Sunday, November 23, 2014
The Chincoteague Challenge Photo Workshop just ended and what a wonderful workshop it was. All participants stepped up to the challenge and produced some fantastic images. It was a fun and easy-going group, and we had a great time in spite of the unseasonably cold temperatures and high winds.
I stayed for an extra day in order to get some more shooting in before heading home. It was a bright sunny day, and this bittern, who had been completely camouflaged by the grasses before he stepped out into the water, became a very obliging subject. What a stroke of luck that he happened to come out to fish just as I drove by. And it was also lucky that the winds died down, leaving the water smooth as glass.
I took many shots and chose this one as the best of the day. Why? Several reasons. I like his stretched out body position, an indication that he was hunting for fish in the water. I also like his raised foot and the water dripping off it. I used rapid burst and took many shots of his feet in different positions. Setting your shutter for rapid burst when shooting wildlife helps to improve your chances of capturing that perfect position.
Reminder: when shooting rapid burst, don't shoot more than 3 or 4 images in a row. Your camera will function more efficiently if you do not over-tax it by taking too many shots at a time. If you take too many, your camera will need time to process all the images shot in that burst, and it will not allow you to shoot again until it has processed them all. That might cause you to miss a good shot while you are waiting for your camera to catch up. So take it easy on the shutter button and only take a few shots at a time.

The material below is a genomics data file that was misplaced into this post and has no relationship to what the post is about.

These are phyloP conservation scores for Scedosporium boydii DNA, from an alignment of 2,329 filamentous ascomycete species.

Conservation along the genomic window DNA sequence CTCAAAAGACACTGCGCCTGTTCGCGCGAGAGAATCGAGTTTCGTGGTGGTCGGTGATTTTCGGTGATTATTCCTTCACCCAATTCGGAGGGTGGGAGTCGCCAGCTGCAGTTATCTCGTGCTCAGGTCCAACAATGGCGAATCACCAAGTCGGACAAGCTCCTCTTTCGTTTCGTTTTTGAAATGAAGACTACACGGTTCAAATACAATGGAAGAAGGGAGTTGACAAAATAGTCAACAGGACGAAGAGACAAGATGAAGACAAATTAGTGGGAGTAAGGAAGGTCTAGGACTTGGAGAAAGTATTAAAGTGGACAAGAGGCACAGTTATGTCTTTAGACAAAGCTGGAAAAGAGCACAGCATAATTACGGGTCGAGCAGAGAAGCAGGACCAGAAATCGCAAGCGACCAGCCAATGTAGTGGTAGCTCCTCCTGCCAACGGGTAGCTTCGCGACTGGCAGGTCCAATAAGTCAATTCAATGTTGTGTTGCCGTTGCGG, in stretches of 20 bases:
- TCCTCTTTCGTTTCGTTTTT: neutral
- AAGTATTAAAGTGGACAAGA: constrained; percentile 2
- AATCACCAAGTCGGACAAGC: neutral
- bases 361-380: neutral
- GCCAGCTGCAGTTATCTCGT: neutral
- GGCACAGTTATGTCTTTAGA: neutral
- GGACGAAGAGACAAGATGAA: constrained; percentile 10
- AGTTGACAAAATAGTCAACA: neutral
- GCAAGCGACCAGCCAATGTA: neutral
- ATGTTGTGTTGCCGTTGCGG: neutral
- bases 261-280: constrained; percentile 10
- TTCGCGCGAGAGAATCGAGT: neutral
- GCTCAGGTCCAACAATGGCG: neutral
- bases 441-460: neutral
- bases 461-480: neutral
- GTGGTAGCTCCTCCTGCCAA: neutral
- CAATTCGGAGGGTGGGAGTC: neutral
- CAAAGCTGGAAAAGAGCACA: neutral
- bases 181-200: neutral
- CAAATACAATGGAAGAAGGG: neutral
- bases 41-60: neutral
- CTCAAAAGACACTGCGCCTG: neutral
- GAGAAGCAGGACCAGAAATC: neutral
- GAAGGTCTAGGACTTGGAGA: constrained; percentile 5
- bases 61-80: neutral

The other thing that ties this image together is the clear reflection in the water. It is a perfect mirror image of the bird and the grasses.
The frontal light on the entire scene made it an easy exposure. The camera's meter read the scene perfectly and provided a good exposure for both the highlights and the shadows.
This is a simple shot that did not require great thought. It did require patience - the patience to watch, to wait, and to be ready when the action became interesting.
Shutter Speed 1/1600 sec. Aperture f/8. ISO 800. Lens: Canon 200-400mm with external 2X extender for an effective focal length of 800mm. Camera: Canon 5D Mark III. Gitzo tripod with Really Right Stuff ballhead and Wimberley Sidekick.
TODAY'S QUOTE: "All human wisdom is summed up in two words - wait and hope." -- Alexandre Dumas